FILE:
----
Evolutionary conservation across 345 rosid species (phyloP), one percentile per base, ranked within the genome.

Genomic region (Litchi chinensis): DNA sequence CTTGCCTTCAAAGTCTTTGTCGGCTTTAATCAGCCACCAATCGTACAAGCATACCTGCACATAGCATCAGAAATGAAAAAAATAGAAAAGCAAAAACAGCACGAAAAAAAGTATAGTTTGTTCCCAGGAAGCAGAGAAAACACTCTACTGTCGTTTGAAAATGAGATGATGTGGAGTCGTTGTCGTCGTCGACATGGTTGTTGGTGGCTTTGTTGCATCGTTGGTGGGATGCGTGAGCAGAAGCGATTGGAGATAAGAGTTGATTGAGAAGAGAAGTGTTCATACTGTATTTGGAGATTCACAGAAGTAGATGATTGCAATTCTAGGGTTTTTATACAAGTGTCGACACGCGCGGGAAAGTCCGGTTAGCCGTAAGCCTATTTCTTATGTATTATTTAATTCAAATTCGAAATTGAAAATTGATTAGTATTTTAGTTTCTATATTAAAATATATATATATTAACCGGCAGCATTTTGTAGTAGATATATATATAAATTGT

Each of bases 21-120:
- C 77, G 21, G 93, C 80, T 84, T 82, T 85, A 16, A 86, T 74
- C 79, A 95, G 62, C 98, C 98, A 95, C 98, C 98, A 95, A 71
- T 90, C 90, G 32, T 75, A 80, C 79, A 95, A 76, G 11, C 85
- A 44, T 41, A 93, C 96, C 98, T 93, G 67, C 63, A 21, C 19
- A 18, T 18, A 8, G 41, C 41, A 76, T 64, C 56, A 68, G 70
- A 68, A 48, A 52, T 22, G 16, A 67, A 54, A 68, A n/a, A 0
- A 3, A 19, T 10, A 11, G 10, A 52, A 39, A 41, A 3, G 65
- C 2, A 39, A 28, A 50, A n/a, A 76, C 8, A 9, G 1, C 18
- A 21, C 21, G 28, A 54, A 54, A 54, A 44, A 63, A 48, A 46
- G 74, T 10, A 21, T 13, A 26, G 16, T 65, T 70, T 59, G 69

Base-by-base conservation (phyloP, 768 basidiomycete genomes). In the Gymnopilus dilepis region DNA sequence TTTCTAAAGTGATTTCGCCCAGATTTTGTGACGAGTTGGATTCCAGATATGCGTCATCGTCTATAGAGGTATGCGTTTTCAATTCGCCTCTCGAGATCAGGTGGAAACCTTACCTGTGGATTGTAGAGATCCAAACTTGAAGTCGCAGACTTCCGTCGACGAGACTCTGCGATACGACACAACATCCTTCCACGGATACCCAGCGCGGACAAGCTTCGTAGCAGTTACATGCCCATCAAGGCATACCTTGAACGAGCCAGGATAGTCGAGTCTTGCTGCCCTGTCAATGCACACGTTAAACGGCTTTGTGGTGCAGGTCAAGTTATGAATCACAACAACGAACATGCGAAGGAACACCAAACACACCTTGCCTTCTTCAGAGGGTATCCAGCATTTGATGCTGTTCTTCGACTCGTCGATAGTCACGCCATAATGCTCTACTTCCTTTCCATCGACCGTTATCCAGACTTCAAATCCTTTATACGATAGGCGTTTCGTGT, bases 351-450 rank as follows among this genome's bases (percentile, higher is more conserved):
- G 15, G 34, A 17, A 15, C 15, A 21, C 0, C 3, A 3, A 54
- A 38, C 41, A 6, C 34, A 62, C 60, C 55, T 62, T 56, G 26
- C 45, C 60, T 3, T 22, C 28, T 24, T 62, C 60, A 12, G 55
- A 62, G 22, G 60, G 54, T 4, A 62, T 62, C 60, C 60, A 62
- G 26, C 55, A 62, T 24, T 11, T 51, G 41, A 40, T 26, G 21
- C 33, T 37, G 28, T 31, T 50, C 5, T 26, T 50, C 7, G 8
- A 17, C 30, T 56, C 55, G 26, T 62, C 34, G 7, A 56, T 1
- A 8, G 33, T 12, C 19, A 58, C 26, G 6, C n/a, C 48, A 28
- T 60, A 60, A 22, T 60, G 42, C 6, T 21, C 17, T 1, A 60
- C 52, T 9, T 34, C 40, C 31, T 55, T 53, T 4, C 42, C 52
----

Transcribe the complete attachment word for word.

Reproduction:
Evolutionary conservation across 345 rosid species (phyloP), one percentile per base, ranked within the genome.

Genomic region (Litchi chinensis): DNA sequence CTTGCCTTCAAAGTCTTTGTCGGCTTTAATCAGCCACCAATCGTACAAGCATACCTGCACATAGCATCAGAAATGAAAAAAATAGAAAAGCAAAAACAGCACGAAAAAAAGTATAGTTTGTTCCCAGGAAGCAGAGAAAACACTCTACTGTCGTTTGAAAATGAGATGATGTGGAGTCGTTGTCGTCGTCGACATGGTTGTTGGTGGCTTTGTTGCATCGTTGGTGGGATGCGTGAGCAGAAGCGATTGGAGATAAGAGTTGATTGAGAAGAGAAGTGTTCATACTGTATTTGGAGATTCACAGAAGTAGATGATTGCAATTCTAGGGTTTTTATACAAGTGTCGACACGCGCGGGAAAGTCCGGTTAGCCGTAAGCCTATTTCTTATGTATTATTTAATTCAAATTCGAAATTGAAAATTGATTAGTATTTTAGTTTCTATATTAAAATATATATATATTAACCGGCAGCATTTTGTAGTAGATATATATATAAATTGT

Each of bases 21-120:
- C 77, G 21, G 93, C 80, T 84, T 82, T 85, A 16, A 86, T 74
- C 79, A 95, G 62, C 98, C 98, A 95, C 98, C 98, A 95, A 71
- T 90, C 90, G 32, T 75, A 80, C 79, A 95, A 76, G 11, C 85
- A 44, T 41, A 93, C 96, C 98, T 93, G 67, C 63, A 21, C 19
- A 18, T 18, A 8, G 41, C 41, A 76, T 64, C 56, A 68, G 70
- A 68, A 48, A 52, T 22, G 16, A 67, A 54, A 68, A n/a, A 0
- A 3, A 19, T 10, A 11, G 10, A 52, A 39, A 41, A 3, G 65
- C 2, A 39, A 28, A 50, A n/a, A 76, C 8, A 9, G 1, C 18
- A 21, C 21, G 28, A 54, A 54, A 54, A 44, A 63, A 48, A 46
- G 74, T 10, A 21, T 13, A 26, G 16, T 65, T 70, T 59, G 69

Base-by-base conservation (phyloP, 768 basidiomycete genomes). In the Gymnopilus dilepis region DNA sequence TTTCTAAAGTGATTTCGCCCAGATTTTGTGACGAGTTGGATTCCAGATATGCGTCATCGTCTATAGAGGTATGCGTTTTCAATTCGCCTCTCGAGATCAGGTGGAAACCTTACCTGTGGATTGTAGAGATCCAAACTTGAAGTCGCAGACTTCCGTCGACGAGACTCTGCGATACGACACAACATCCTTCCACGGATACCCAGCGCGGACAAGCTTCGTAGCAGTTACATGCCCATCAAGGCATACCTTGAACGAGCCAGGATAGTCGAGTCTTGCTGCCCTGTCAATGCACACGTTAAACGGCTTTGTGGTGCAGGTCAAGTTATGAATCACAACAACGAACATGCGAAGGAACACCAAACACACCTTGCCTTCTTCAGAGGGTATCCAGCATTTGATGCTGTTCTTCGACTCGTCGATAGTCACGCCATAATGCTCTACTTCCTTTCCATCGACCGTTATCCAGACTTCAAATCCTTTATACGATAGGCGTTTCGTGT, bases 351-450 rank as follows among this genome's bases (percentile, higher is more conserved):
- G 15, G 34, A 17, A 15, C 15, A 21, C 0, C 3, A 3, A 54
- A 38, C 41, A 6, C 34, A 62, C 60, C 55, T 62, T 56, G 26
- C 45, C 60, T 3, T 22, C 28, T 24, T 62, C 60, A 12, G 55
- A 62, G 22, G 60, G 54, T 4, A 62, T 62, C 60, C 60, A 62
- G 26, C 55, A 62, T 24, T 11, T 51, G 41, A 40, T 26, G 21
- C 33, T 37, G 28, T 31, T 50, C 5, T 26, T 50, C 7, G 8
- A 17, C 30, T 56, C 55, G 26, T 62, C 34, G 7, A 56, T 1
- A 8, G 33, T 12, C 19, A 58, C 26, G 6, C n/a, C 48, A 28
- T 60, A 60, A 22, T 60, G 42, C 6, T 21, C 17, T 1, A 60
- C 52, T 9, T 34, C 40, C 31, T 55, T 53, T 4, C 42, C 52